Still, the aspiration for setting aside 0.45 % of the GDP for public-funded research in the future is too modest, to say the least, falling to keep in mind the relevant rates across the EU Member States, we’d measure up to or rather strive to catch up with. The Strategy is vague, for instance, as to why public funding earmarked for R&D in 2025 is expected to amount to 0.67 %. An explanation is needed in this regard about the discrepancies between the Strategy’s action plan and the indicative table therein.

There is hardly a researcher in Bulgaria who is not in favour of increased investment in public-funded research though no ways have been specified as to how it would be achieved, which makes them seem both very modest and utopian in the Strategy. We appreciate the aspirations for ‘transition to performance-based funding’ and modernisation. These are feasible all right, but only if public funding for research would triple at the least.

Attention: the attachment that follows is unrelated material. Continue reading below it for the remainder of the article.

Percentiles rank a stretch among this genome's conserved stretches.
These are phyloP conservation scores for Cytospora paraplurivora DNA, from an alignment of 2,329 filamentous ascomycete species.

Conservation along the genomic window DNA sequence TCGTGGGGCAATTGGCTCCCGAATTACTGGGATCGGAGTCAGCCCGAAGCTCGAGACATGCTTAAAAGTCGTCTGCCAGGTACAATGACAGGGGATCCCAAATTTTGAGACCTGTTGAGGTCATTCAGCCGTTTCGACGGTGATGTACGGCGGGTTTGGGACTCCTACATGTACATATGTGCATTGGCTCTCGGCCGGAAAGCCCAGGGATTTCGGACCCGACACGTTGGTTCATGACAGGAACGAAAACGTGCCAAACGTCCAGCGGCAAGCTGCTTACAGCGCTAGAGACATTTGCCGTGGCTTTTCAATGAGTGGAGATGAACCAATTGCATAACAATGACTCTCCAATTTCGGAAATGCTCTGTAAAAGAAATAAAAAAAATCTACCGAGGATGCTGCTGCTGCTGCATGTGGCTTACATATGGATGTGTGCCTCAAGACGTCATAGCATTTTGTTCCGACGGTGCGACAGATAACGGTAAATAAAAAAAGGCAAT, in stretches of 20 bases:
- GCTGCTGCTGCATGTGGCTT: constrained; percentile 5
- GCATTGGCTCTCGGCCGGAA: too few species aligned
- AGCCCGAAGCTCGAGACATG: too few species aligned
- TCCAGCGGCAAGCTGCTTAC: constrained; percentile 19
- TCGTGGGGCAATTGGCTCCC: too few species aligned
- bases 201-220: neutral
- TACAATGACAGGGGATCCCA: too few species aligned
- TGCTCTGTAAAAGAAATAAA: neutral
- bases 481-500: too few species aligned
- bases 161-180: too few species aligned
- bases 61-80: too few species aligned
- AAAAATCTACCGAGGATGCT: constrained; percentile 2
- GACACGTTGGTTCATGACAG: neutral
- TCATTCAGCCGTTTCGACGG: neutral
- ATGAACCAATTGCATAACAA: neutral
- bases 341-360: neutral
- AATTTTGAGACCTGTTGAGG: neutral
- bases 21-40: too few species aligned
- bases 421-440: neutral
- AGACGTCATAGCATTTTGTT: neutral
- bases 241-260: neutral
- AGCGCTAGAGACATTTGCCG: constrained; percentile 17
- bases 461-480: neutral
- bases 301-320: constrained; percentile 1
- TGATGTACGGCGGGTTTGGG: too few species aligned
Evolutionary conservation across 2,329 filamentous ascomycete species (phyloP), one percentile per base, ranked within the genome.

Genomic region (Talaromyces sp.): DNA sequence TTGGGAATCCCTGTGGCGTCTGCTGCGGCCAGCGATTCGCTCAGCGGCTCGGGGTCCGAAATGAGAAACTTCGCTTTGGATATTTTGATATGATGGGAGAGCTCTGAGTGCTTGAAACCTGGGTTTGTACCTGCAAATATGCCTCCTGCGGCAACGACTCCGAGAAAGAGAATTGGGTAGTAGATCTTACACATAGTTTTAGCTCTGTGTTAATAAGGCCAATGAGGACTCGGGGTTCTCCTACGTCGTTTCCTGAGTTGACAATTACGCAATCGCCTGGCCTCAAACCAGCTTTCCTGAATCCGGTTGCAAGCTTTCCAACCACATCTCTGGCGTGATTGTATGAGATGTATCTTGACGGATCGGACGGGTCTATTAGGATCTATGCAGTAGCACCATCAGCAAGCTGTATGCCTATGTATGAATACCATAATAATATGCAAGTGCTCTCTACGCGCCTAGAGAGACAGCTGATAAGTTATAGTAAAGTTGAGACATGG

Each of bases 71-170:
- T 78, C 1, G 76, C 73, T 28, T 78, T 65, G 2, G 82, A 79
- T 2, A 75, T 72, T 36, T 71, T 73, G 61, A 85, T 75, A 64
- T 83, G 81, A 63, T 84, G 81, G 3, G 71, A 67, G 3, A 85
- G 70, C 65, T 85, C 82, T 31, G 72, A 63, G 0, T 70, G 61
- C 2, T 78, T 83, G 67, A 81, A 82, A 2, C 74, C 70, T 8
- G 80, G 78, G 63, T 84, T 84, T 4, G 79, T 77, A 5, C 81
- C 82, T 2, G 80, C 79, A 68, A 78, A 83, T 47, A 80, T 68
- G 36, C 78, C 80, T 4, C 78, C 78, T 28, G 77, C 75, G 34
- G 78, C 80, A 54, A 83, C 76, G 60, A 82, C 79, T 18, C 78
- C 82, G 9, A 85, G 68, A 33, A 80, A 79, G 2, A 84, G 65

It is right to ‘redirect increases in the budget to sectors that have undergone international evaluation’; still, there are branches of science dealing with and establishing the national identity in such areas as history, language, culture, arts, and faith, which, owing to their national mission, traditionally are not rated highly when making international assessments. These though have to be prioritised by all Bulgarian cabinets upholding the interests of this country. The suggested ‘collaboration between research and industry’ is irrelevant either, when it comes to our role in Bulgarian humanities.